Finally, a print job selected in either of the spaces 21 or 22 can be removed by actuating key 28.

The above functions can also be called up by selecting a job and choosing from the “document” menu in the menu bar above the window 20 or by selecting in a pop-menu which appears when the right-hand mouse button is clicked on a job name.

The functions explained with reference to the keys 24-28 can be used by the user only for his own print jobs.

The “View” menu in the menu bar above the window 20 offers the following options:

    • Selection of the form of presentation of automatic print jobs (choice of which information is displayed)
    • Selection of the form of presentation of interactive print jobs (as icons or in a list and, if a list is chosen, what information is displayed)
    • Display of all print jobs of the user (over all the printers), with the printer on which the job is present, plus this information concerning the print jobs that have already been finished.

This latter function will now be explained with reference to FIG. 9.

When this function is selected, the screen at the workstation displays the window 30. This window 30 contains a space 31 in which there is displayed a list of all the print jobs which have not yet been finished for the user concerned, on all the printers, with their status (waiting, busy, error) and the printer at which they are present. This list shows both automatic and interactive print jobs and their type. Double clicking of the mouse on the name of a print job in space 31 opens the Job Control window (FIG. 8) of the printer where the job is present, so that the user can see the status of the job in the queue (if it is an automatic print job), can manipulate the job, and can inspect and/or change the print settings.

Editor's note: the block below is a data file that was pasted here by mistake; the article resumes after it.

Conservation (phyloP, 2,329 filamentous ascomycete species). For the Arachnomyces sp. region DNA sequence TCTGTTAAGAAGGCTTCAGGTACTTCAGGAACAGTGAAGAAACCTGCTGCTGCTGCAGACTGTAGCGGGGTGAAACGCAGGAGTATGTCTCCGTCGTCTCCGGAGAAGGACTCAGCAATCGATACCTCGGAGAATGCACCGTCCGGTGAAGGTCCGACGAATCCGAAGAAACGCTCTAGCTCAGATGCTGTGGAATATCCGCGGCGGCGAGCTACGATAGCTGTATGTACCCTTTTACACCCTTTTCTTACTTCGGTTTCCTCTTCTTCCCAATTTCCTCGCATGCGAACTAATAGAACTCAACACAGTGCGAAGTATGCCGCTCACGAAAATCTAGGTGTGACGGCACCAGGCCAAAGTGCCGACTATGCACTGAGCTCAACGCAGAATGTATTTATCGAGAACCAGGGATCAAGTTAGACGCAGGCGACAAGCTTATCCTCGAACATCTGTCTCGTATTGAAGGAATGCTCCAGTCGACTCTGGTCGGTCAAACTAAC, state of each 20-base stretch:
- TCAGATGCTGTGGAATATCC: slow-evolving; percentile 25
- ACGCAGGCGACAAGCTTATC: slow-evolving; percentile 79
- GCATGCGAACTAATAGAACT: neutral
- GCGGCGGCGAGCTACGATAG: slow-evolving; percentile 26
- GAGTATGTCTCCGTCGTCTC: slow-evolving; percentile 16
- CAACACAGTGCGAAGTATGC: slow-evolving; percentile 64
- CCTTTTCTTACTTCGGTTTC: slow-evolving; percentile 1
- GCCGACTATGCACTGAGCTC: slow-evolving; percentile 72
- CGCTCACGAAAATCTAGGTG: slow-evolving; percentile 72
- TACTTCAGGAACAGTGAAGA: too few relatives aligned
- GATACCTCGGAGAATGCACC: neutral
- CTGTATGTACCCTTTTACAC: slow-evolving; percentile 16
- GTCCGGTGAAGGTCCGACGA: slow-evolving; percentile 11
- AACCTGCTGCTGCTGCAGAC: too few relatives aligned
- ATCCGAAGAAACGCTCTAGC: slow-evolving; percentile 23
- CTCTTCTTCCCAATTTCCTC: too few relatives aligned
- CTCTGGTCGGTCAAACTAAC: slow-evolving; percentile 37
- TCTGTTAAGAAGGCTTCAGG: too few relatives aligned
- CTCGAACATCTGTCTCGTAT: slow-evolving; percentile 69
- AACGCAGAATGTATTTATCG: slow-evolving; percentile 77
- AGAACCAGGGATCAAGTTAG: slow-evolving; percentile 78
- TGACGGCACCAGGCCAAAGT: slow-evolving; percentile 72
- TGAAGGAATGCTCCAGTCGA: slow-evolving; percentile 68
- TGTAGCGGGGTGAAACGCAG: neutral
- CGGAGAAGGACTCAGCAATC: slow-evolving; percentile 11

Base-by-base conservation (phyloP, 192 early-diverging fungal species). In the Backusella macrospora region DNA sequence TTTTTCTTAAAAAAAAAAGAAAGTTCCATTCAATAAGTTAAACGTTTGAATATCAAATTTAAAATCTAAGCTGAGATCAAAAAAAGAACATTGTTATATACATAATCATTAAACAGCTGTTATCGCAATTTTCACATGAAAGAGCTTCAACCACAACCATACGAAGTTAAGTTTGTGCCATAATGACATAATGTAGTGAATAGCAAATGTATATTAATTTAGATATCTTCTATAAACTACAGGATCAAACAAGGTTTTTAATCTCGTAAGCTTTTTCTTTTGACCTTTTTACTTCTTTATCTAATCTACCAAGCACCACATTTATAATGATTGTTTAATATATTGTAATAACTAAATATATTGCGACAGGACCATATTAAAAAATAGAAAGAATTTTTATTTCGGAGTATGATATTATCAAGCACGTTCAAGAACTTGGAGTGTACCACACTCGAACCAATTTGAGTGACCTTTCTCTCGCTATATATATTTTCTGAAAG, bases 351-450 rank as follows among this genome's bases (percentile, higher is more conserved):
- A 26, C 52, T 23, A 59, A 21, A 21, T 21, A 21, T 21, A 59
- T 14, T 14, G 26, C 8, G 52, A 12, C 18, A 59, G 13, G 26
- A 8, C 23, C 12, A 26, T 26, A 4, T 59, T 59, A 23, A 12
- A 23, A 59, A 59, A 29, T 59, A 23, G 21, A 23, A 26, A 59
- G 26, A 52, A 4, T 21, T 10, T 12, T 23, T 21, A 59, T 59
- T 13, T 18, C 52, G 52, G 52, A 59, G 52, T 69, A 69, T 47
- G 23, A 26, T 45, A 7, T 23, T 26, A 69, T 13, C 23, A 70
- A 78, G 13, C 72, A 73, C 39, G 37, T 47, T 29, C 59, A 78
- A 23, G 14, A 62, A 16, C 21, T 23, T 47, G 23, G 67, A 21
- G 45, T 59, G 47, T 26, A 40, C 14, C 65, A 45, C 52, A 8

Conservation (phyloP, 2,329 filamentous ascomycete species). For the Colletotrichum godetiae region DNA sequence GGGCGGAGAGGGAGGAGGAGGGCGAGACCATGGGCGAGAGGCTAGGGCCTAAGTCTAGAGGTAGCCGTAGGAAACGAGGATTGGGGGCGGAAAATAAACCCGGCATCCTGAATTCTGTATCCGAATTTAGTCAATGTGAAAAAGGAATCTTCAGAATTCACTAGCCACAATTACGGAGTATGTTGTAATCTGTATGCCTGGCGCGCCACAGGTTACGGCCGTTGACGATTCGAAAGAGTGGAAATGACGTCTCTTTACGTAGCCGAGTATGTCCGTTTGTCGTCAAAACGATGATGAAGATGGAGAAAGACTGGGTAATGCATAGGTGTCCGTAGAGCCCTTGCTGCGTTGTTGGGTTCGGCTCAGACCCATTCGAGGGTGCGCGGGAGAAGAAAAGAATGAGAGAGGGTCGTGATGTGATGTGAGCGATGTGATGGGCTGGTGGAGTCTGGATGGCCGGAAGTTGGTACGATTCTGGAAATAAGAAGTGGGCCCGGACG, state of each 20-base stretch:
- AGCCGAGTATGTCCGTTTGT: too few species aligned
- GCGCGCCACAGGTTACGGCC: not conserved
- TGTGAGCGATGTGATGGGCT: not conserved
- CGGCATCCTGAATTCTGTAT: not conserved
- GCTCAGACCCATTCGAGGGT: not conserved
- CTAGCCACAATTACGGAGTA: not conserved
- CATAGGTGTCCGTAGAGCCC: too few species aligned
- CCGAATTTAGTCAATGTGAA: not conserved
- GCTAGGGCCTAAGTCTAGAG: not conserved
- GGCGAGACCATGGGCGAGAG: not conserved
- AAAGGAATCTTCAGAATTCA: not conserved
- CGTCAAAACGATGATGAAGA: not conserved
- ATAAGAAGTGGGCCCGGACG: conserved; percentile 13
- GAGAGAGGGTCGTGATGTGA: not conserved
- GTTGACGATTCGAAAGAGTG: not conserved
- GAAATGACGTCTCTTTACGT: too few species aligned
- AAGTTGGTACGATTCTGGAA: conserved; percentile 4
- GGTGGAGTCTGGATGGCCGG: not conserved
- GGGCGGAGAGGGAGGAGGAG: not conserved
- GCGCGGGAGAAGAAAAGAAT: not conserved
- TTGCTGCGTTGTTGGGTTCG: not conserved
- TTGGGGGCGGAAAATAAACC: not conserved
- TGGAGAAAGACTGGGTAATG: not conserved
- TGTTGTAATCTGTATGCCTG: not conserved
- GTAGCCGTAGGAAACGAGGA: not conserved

The window 30 also contains a space 32 displaying a list of all the finished print jobs of the user concerned, on all the printers, with the printer which processed them. A key 33 is provided beneath the space 32 to enable the user to remove from the list a print job after he has selected this by clicking with the mouse.

If a list is too long in space 31 or 32 to fit in that space, a scroll bar appears such that jobs not fitting in the window can still be reached.

The list of finished print jobs in space 32 can also give a status indication although this is not shown in FIG. 9. In the case of a printer with more than one delivery tray, the printer machine control system knows the delivery tray in which the prints have been deposited and this information can be displayed in the list. The printer can also be provided with sensors to determine whether there are prints in the delivery trays. In that case, the machine control system can also note that a delivered stack of prints has been or needs to be taken from the tray. This information can also be displayed in the list in space 32. The status information can have the form of: “present in delivery tray X”, or “removed”.